Environmental & Planning Policy must be joined up

Cameron must rethink planning to prevent flooding

A group of experts led by the Landscape Institute have written to David Cameron warning that the Government must not risk future flood prevention by focusing on short-term problems. The experts are calling for planners to adopt a series of measures aimed at tackling the risk of flooding, including measures like planting trees, requiring that all new developments in towns and cities should include flood alleviation and protection measures, and that any new homes built on flood plains must be resilient to flooding. Sue Illman, president of the Landscape Institute, said: “We want the money that is going to be invested spent wisely to give us a proper outcome.” The Guardian reports that dredging of two major rivers feeding the Somerset Levels is due to begin in the next few weeks.

The LGiU produced the above (edited by me) today but that is only part of the story. Fundamentally, the UK problem is that Planning is seen as a predominately economic matter with environmental consequences being very much a secondary consideration. Such has been the case for generations and Governments of all colours have failed to act to bring true harmony between environmental and planning policy making.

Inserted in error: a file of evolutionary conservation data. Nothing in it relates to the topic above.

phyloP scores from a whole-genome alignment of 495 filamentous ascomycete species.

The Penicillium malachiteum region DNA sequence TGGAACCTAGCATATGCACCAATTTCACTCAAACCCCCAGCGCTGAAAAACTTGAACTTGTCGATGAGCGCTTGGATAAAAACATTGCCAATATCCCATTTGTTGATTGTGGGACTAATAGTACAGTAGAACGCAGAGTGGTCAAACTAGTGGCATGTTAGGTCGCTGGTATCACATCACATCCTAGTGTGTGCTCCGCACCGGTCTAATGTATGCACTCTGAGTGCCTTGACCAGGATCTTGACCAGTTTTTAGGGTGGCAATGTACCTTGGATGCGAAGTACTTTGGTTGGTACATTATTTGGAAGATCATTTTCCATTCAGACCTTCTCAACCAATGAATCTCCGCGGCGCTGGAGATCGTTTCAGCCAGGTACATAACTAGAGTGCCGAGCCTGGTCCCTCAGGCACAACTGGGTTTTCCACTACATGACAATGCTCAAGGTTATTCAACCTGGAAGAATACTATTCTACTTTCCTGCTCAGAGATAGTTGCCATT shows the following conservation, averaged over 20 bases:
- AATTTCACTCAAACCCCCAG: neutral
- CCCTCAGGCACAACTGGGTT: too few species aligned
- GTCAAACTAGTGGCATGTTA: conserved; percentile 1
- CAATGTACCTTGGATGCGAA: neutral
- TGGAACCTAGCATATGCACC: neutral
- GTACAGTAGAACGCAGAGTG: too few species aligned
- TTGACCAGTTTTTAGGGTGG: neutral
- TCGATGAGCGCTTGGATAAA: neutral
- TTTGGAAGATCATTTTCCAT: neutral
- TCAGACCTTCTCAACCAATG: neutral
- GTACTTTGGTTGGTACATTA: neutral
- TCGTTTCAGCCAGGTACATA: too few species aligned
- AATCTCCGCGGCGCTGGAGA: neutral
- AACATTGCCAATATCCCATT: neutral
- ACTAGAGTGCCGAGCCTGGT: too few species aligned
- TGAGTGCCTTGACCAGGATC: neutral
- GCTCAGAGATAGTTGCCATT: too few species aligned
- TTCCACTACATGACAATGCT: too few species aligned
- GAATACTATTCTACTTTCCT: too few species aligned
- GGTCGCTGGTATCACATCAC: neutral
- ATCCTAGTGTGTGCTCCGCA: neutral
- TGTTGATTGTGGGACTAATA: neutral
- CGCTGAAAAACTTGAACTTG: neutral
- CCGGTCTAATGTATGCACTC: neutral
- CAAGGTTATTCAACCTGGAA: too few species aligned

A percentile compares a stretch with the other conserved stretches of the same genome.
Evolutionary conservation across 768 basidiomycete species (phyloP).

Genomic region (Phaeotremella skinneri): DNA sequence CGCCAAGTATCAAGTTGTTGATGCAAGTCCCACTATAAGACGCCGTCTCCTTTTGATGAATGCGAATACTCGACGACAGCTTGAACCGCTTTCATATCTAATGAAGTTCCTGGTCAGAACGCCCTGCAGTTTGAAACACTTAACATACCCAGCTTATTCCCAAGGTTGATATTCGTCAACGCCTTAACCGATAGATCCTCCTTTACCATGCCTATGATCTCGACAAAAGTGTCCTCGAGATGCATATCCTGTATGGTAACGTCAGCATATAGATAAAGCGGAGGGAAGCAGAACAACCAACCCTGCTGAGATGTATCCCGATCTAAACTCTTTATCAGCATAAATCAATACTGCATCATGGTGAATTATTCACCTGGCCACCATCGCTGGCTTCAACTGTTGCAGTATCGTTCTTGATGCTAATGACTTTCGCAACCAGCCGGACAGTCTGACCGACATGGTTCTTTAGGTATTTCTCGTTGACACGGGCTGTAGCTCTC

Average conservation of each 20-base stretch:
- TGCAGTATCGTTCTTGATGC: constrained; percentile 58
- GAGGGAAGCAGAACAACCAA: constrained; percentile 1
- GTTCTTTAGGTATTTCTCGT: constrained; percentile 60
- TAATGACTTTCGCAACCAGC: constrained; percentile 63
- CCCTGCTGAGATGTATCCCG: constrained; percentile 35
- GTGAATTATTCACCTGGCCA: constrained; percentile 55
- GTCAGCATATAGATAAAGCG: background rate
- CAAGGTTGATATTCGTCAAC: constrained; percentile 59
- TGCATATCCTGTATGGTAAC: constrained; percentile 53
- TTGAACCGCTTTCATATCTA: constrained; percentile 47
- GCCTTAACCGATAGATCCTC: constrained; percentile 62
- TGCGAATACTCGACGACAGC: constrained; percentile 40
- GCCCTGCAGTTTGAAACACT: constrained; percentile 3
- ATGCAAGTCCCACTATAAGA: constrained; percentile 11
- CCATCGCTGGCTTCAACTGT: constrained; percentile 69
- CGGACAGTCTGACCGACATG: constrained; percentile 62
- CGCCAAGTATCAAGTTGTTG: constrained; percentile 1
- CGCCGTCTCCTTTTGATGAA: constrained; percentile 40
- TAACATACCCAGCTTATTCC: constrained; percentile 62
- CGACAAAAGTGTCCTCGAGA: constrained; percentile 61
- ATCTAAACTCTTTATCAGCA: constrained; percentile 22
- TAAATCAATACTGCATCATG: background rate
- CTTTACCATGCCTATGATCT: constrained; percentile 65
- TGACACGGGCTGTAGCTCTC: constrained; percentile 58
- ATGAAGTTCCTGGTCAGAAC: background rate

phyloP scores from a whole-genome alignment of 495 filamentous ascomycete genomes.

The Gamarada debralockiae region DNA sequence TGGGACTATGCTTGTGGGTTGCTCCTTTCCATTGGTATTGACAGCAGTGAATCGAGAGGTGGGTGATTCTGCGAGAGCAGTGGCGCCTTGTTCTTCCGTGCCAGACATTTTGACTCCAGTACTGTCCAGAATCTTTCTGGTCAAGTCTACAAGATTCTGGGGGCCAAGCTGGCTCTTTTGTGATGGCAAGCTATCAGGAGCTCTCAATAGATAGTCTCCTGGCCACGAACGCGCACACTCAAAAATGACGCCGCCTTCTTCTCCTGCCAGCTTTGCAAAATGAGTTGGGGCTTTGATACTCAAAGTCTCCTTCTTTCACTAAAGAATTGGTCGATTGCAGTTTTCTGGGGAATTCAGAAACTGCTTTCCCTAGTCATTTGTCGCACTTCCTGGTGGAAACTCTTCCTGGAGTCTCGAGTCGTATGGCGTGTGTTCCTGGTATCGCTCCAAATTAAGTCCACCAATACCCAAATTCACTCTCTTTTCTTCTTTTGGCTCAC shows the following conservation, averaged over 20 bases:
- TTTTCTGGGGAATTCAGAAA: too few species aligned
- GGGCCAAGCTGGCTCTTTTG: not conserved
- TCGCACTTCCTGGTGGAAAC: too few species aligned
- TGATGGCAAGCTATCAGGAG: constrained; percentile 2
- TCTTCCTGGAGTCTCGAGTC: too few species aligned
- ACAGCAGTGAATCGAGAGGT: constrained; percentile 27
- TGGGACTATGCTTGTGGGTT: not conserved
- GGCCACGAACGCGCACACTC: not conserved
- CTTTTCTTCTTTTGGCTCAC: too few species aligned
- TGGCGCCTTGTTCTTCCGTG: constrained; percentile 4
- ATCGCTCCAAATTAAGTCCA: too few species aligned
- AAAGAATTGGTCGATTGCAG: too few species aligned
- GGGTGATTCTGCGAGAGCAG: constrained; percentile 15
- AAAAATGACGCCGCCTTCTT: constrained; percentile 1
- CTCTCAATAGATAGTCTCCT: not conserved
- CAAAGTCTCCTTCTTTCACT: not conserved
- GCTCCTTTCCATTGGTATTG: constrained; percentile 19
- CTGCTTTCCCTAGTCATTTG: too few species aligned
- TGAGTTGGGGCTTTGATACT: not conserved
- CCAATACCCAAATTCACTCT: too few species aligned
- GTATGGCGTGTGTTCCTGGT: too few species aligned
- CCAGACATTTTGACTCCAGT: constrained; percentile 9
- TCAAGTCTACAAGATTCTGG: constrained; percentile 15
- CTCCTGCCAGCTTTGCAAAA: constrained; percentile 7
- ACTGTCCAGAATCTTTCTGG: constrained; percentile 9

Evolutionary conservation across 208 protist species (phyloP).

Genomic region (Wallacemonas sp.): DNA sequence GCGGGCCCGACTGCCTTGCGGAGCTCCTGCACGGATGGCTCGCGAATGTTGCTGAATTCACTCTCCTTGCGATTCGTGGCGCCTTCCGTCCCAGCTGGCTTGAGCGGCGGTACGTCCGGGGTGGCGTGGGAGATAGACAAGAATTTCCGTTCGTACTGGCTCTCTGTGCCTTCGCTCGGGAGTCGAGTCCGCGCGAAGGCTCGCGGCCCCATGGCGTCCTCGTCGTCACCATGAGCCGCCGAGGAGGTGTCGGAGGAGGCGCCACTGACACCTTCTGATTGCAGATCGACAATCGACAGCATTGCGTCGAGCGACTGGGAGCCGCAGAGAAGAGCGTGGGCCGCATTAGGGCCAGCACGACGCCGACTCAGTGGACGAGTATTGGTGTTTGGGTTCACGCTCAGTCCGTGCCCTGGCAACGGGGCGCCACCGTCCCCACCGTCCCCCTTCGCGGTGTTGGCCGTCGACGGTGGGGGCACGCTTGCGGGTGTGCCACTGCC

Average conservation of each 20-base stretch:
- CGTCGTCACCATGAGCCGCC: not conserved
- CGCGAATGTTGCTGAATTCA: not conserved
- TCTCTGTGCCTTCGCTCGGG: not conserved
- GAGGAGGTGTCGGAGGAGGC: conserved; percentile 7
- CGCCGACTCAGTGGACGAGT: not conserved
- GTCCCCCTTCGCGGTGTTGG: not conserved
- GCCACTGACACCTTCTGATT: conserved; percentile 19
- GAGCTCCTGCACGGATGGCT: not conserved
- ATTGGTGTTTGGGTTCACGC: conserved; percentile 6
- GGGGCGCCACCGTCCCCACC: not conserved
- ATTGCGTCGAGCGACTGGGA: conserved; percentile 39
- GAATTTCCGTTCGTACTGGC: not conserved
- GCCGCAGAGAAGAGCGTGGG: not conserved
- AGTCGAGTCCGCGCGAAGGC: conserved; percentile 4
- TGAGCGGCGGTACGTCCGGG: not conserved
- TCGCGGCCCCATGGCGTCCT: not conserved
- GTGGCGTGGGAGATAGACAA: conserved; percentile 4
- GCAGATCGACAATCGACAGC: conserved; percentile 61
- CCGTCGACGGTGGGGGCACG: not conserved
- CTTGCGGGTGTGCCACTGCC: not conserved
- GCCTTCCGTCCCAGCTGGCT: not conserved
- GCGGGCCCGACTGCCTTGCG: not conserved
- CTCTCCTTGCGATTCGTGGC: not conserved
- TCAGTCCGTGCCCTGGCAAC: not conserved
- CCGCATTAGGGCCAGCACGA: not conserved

The issue has not been highlighted by flooding so much in Sefton, although concern about the potential for flooding was a major consideration in the minds of Formby residents when they recently rose up to fight a new housing development off Liverpool Road. The elephant in the room, or should I say both elephants, are flooding and building on high grade agricultural land. Both are high end public concerns that most Westminster politicians seem to be oblivious of.

Environmental sustainability has to lead the Planning agenda

If Westminster is going to act to curb building in ways that cause flooding they also need to act at the same time to curb building on high grade agricultural land. Environmental sustainability has to be the primary aim with economic growth, important though that is, taking second place.